The VOLTA International Festival at the Arcola Theatre presents a range of new plays by award-winning writers from across the globe, working with British actors and directors to explore what it means to live in a multi-faceted, cosmopolitan world.
Included in this programme, artfully selected by Artistic Director Andrea Ferran, is I Call My Brothers by Jonas Hassen Khemiri, hamlet is dead. no gravity by Ewald Palmetshofer, Ant Street by Roland Schimmelpfennig and Caught by Christopher Chen.
I saw hamlet is dead. no gravity (dir. Andrea Ferran) and Ant Street (dir. Amelia Sears) last night as part of this season, and was presented with plays that simultaneously challenge and amuse. In hamlet is dead. no gravity, there is a sense of history repeating itself. Four old friends meet ‘by coincidence’ and attend the funeral of Hannas, a mysterious young man that is never presented yet frequently referred to, for, we are told, ‘everything changed after Hannas.’ This nihilistic play, in which ‘heaven is a machine’, questions our concepts of hope, love, and death, in which the characters continually grapple to find meaning in their relationships, and failing that, in themselves. Even seemingly solid institutions like ‘family’ become buzzwords that, through constant repetition, sound rather empty. Yet the constant striving for the light at the end of the tunnel, and the desire to ‘tap out’, to ‘take a break’ when it all becomes a bit much (which the actors consistently do, giving this a play-within-a-play feel), is the very thing that makes us human, cementing our place within the broader life cycle that we inhabit. Director Andrea Ferran has the actors shifting between scenes to different positions, moving soundlessly through their lives, on different levels, towards – what? Either a better future, or inevitable death.
Meanwhile, in Ant Street, Schimmelpfennig explores what happens when you obtain the thing you want most in the world. A mysterious package arrives on the doorstep of a Chilean family – one that grandfather has been silently waiting for – for 42 years – and its anti-climatic contents appear mundane, laughable even: a teaspoon, blonde wing, pen, calendar and a mustard jar – wrapped in an old newspaper which forebodingly announces the arrival of the ‘Sanchez circus.’ Yet these items are magical – the teaspoon has a million flavours, the jar is a bottomless mug of liquor and the wig enables you to fly. But our characters, whilst naturally thrilled, are in danger of being destroyed by their objects and the power that they wield over this naïve, rather bored family. Be careful what you wish for, warns Schimmelpfennig in this rather grotesque comedy: for you might just receive it.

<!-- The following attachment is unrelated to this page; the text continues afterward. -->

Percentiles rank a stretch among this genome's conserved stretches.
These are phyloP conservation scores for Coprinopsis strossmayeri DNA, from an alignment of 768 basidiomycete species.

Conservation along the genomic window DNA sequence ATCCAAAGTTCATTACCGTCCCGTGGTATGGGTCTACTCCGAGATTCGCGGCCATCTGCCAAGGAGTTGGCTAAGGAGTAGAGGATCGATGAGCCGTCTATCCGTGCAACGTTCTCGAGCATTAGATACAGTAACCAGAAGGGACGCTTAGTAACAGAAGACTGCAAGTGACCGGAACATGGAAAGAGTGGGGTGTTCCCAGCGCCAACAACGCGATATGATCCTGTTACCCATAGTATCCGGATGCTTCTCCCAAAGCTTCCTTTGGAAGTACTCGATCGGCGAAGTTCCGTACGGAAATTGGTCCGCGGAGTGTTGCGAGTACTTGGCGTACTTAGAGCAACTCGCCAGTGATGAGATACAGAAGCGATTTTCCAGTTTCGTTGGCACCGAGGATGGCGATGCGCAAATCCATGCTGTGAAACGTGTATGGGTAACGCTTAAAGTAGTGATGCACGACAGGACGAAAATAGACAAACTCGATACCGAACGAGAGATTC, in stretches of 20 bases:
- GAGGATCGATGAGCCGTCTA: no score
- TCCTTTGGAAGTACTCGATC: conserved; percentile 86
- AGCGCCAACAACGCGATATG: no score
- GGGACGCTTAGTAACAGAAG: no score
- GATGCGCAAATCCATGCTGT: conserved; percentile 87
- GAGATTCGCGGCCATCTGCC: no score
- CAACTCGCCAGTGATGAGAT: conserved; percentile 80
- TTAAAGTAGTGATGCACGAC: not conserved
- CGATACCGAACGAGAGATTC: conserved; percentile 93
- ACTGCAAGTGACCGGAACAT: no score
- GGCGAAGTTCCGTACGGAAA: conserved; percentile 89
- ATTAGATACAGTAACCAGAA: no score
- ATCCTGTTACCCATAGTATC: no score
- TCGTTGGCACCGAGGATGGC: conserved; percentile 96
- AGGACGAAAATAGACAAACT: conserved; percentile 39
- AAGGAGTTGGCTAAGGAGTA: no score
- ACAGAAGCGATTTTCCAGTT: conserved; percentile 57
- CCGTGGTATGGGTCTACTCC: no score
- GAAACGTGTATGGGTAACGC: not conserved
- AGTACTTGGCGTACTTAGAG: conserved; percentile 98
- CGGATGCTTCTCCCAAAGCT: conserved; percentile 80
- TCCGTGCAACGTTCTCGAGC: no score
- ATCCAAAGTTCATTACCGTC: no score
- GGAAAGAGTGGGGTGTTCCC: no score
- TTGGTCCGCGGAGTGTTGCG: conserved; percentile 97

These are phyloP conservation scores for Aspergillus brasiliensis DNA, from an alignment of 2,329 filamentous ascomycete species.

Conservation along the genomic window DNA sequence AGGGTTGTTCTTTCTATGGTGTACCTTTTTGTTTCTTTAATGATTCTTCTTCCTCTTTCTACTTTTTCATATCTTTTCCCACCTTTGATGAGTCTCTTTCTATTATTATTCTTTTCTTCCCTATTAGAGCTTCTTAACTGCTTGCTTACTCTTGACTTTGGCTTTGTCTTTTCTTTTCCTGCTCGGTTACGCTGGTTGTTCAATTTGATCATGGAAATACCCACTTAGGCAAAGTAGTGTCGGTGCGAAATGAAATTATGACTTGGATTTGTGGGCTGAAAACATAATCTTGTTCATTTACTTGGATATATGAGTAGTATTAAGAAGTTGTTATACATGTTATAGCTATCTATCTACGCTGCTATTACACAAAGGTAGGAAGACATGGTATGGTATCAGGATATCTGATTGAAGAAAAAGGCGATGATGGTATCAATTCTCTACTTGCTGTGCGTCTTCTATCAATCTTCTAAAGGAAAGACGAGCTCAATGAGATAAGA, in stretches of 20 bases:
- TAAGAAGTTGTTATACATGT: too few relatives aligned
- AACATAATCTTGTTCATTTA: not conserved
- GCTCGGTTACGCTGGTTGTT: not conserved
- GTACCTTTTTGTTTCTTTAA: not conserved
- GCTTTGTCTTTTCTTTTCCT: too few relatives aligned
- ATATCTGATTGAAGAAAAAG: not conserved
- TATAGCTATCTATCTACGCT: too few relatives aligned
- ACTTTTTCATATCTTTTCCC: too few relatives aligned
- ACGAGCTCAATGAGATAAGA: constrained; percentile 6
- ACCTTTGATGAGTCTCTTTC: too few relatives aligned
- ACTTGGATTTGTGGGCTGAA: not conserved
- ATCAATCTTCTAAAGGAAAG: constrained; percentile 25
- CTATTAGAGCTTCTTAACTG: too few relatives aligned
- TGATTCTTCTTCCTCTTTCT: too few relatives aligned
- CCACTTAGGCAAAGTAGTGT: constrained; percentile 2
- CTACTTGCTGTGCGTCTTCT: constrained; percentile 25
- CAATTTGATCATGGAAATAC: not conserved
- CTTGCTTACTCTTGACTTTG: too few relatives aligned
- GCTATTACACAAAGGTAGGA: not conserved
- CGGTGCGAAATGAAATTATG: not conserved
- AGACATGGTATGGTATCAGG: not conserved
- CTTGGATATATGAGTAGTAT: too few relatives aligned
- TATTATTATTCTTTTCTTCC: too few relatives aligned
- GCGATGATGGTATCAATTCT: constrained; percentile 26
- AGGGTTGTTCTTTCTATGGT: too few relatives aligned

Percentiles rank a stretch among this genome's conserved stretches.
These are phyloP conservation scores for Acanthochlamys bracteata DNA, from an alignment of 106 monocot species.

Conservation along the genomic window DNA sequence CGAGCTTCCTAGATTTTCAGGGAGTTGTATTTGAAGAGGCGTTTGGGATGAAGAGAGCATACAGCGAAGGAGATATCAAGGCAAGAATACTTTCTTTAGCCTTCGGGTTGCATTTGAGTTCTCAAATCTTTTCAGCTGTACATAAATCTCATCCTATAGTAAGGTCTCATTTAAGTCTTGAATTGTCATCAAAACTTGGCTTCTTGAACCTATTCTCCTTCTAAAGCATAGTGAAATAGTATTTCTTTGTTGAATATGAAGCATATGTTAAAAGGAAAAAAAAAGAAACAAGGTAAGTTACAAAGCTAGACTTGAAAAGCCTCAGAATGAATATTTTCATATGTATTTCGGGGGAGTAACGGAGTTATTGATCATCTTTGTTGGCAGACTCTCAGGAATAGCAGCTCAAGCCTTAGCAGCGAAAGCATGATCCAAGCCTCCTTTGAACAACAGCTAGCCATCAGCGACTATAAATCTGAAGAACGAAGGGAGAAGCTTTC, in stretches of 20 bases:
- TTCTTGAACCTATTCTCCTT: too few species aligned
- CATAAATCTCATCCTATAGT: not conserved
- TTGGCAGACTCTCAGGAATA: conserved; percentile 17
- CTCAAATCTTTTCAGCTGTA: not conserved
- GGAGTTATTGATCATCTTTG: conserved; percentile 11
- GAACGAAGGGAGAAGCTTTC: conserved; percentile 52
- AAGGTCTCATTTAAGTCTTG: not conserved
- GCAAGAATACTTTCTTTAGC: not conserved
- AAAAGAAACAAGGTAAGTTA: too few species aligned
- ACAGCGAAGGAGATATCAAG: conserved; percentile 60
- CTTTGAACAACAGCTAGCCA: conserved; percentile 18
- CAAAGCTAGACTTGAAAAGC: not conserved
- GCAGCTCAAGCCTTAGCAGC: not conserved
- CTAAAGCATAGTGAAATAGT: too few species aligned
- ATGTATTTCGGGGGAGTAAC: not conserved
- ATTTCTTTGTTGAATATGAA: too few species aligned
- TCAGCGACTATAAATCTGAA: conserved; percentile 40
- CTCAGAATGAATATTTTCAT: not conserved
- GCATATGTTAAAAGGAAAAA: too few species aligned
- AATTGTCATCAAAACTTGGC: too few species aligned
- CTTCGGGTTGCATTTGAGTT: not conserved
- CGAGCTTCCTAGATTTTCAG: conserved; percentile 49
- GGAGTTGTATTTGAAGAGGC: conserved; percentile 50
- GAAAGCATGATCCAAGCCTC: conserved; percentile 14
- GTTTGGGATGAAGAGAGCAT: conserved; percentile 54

The acting across the board is fantastic, once again revealing the high standard of London theatre. In both plays, naturalistic speech patterns merge with complex concepts, and the actors rarely miss a trick, often moving between quick-fire dialogue at breakneck speed. Comedy is perfectly nuanced and juxtaposed with the dark themes underpinning the plays, which in turn is reflected nicely in the set, where black wooden beams, sparseness and stairs (in hamlet is dead. no gravity) meet tatty sofas and smoky silhouettes (in Ant Street). With eerie soundscapes and flickering lighting accompanying the dialogue, both plays immerse us in a world that is of our own making, and certainly made me question whether the ‘Ausgang’ sign in hamlet is dead. no gravity was really a figment of my imagination, not least because an escape from the inherent futility of our desires seems rather impossible in these intensely thought-provoking productions.
Review by Amy Stow
VOLTA presents hamlet is dead. no gravity
by Ewald Palmetshofer
3rd September to 12th September 2015
Something’s rotten in Mani and Dani’s childhood home. Bine and Oli got married, but did they make the right choice? Kurt has a secret, and his wife Caro knows it. Hannes is dead, but who pulled the trigger? With cruel comedy, past recriminations and sensational revelations, Ewald Palmetshofer presents a dark vision of a family in crisis.
VOLTA presents Ant Street
by Roland Schimmelpfennig
3rd September to 12th September 2015
A snowstorm in a heatwave. A mysterious package delivered forty-two years late. A young man who speaks the poetry of the Gods. And a girl who can fly. Something strange is happening in Havana. Roland Schimmelpfennig’s Cuban fantasia imagines a family gripped by a miracle and a neighbourhood unsure of its future, seduced by dreams of the past.
Friday 4th September 2015